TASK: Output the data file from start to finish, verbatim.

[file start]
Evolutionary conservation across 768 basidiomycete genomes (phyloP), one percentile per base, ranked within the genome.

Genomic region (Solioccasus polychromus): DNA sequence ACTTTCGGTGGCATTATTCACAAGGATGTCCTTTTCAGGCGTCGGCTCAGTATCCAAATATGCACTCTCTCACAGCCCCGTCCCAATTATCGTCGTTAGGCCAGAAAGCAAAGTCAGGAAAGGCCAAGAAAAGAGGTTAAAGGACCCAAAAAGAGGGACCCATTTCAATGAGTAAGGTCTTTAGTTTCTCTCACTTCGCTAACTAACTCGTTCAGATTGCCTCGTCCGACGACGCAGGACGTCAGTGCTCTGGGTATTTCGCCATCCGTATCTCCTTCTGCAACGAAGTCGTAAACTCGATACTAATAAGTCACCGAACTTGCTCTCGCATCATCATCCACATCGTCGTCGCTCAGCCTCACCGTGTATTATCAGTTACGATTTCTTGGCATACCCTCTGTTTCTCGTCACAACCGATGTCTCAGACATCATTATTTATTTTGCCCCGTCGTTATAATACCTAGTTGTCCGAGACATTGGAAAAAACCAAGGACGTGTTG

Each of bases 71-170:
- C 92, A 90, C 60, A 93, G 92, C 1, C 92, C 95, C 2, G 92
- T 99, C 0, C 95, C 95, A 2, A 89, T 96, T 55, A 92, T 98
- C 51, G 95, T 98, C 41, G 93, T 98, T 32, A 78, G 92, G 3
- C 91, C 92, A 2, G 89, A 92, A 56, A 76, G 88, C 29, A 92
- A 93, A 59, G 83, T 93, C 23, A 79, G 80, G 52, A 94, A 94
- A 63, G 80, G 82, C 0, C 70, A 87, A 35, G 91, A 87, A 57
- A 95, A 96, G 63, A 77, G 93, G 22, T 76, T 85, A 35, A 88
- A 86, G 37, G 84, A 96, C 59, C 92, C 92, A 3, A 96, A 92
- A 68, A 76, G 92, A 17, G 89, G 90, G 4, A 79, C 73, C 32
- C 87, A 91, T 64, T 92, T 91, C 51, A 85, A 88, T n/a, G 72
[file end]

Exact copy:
Evolutionary conservation across 768 basidiomycete genomes (phyloP), one percentile per base, ranked within the genome.

Genomic region (Solioccasus polychromus): DNA sequence ACTTTCGGTGGCATTATTCACAAGGATGTCCTTTTCAGGCGTCGGCTCAGTATCCAAATATGCACTCTCTCACAGCCCCGTCCCAATTATCGTCGTTAGGCCAGAAAGCAAAGTCAGGAAAGGCCAAGAAAAGAGGTTAAAGGACCCAAAAAGAGGGACCCATTTCAATGAGTAAGGTCTTTAGTTTCTCTCACTTCGCTAACTAACTCGTTCAGATTGCCTCGTCCGACGACGCAGGACGTCAGTGCTCTGGGTATTTCGCCATCCGTATCTCCTTCTGCAACGAAGTCGTAAACTCGATACTAATAAGTCACCGAACTTGCTCTCGCATCATCATCCACATCGTCGTCGCTCAGCCTCACCGTGTATTATCAGTTACGATTTCTTGGCATACCCTCTGTTTCTCGTCACAACCGATGTCTCAGACATCATTATTTATTTTGCCCCGTCGTTATAATACCTAGTTGTCCGAGACATTGGAAAAAACCAAGGACGTGTTG

Each of bases 71-170:
- C 92, A 90, C 60, A 93, G 92, C 1, C 92, C 95, C 2, G 92
- T 99, C 0, C 95, C 95, A 2, A 89, T 96, T 55, A 92, T 98
- C 51, G 95, T 98, C 41, G 93, T 98, T 32, A 78, G 92, G 3
- C 91, C 92, A 2, G 89, A 92, A 56, A 76, G 88, C 29, A 92
- A 93, A 59, G 83, T 93, C 23, A 79, G 80, G 52, A 94, A 94
- A 63, G 80, G 82, C 0, C 70, A 87, A 35, G 91, A 87, A 57
- A 95, A 96, G 63, A 77, G 93, G 22, T 76, T 85, A 35, A 88
- A 86, G 37, G 84, A 96, C 59, C 92, C 92, A 3, A 96, A 92
- A 68, A 76, G 92, A 17, G 89, G 90, G 4, A 79, C 73, C 32
- C 87, A 91, T 64, T 92, T 91, C 51, A 85, A 88, T n/a, G 72